Here are a couple of photos. It feels like a miracle.
I got to thinking about how this happened and realized the key:
Impossible projects become possible when you enlist the help of experts.
For me, binding that afghan and then figuring out how to make it useful (it’s wool and too itchy to use without some sort of backing) was an insurmountable hurdle. For Anne, it was no big deal, just a few hours work. Just like laying out the afghan felt impossible to me but was easy peasy for my crafty friends.
The same is true for clutter or all sorts of other projects. My team and I come in and, in a few hours, help clients transform spaces in their home that had felt impossible to tackle on their own.
I am so happy to have this project completed and so glad I found an expert to help me. And I’m very grateful to Anne and my craft sisters for helping me make it happen!
Tomorrow marks the one-year anniversary of Getting to Good Enough, the podcast I co-host with my good friend and life coach, Shannon Wilkinson. I can’t believe it’s been a year already!
The idea of the podcast, which is all about letting go of perfectionism so you can do more of what you love, is all Shannon’s. She approached me in April last year, suggesting we start a podcast together. I didn’t know the amount of work that would entail, but I thought it sounded like fun. For several years, Shannon and I had had a weekly accountability phone call together (which sometimes included other people) but for a variety of reasons that had fallen by the wayside. Podcasting seemed like a great excuse for us to talk every week.
After a brief discussion, we decided to go for it. And we made a solemn vow to one another: If making the podcast stopped being fun for either of us, we’d stop doing it.
I’m happy to report it’s still fun! Shannon and I record weekly. She does the (minimal) editing and I do the show notes and publication. We keep a list of topics and usually decide at the end of a recording session what we’ll record next, though sometimes we don’t decide until sit down to record. We don’t spend time prepping, beyond a brief conversation just prior to recording. We really have let it be easy.
We’ve never missed a week, though we did intentionally re-run the premier episode (Done is Better than Perfect ) over the holidays. We’ve produced one product for purchase, Good Enough Goal Setting. (Oh, and a mug.)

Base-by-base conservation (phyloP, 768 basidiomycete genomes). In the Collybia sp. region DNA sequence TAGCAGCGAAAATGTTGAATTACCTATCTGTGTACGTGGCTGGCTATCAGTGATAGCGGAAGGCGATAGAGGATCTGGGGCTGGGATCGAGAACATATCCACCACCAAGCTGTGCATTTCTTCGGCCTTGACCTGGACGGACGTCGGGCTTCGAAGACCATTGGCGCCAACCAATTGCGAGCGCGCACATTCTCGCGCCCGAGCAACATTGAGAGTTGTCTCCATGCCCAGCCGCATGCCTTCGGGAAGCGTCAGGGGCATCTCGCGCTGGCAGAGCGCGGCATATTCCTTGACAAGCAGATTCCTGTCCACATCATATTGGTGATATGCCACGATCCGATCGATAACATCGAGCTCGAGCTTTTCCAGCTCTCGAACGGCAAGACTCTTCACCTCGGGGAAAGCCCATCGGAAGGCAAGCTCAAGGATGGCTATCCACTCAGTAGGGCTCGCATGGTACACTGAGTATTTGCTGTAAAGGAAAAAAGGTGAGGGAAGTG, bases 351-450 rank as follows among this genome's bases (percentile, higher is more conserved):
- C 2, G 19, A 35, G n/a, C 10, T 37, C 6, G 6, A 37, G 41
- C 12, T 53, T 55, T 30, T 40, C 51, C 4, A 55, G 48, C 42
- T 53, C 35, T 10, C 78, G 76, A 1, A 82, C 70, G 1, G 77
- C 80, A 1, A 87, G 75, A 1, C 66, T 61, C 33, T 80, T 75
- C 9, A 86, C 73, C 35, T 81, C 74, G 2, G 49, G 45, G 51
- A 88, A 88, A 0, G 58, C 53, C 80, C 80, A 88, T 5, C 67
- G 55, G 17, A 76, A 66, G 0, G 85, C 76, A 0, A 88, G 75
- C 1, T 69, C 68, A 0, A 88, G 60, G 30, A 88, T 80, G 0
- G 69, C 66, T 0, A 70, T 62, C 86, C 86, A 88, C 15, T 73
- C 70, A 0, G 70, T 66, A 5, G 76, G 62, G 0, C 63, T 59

It’s been really interesting looking at life through the filter of good enough vs perfect. As we say at the top of the podcast, I’m naturally good at good enough (I’m really not a perfectionist at heart), but I’ve discovered that in some areas of my life I do have some perfectionistic tendencies. Now that I’m keeping an eye out for them, they pop out at me and I can usually shift to a good enough mentality. (Shannon and I discussed how a year of podcasting on this topic has affected us in Episode 52: A Year of Good Enough.)
We’ve been delighted to receive some great feedback on how the podcast has helped people. (Check out the comment on this Instagram post from @bn.mhcn. It made our hearts sing!)
Getting to Good Enough has been more popular than we ever imagined: In less than a year, there have been more than 60,000 downloads. (What?!) Those downloads have come from every continent except Antarctica. If you know anyone in anyone in Antarctica, please tell him or her about the podcast and ask for a download!
Shannon and I have even applied to speak at a podcasters’ conference! Fingers crossed.
If you haven’t listened to Getting to Good Enough, I encourage you to give it a try. You can subscribe at Apple podcasts, Google Podcasts or Spotify. You can also listen to the podcast, and read show notes, at our website, Getting to Good Enough. If you listen, please consider rating and reviewing at iTunes. That helps a podcast be found more easily.
If you’ve thought about starting a podcast yourself, keep an eye out here because I’m working on a blog post about how we used a “good enough” mentality to start the podcast with minimal effort and angst. We were able to go from idea to publishing our first three (fully realized) episodes in under two months. It doesn’t have to be hard.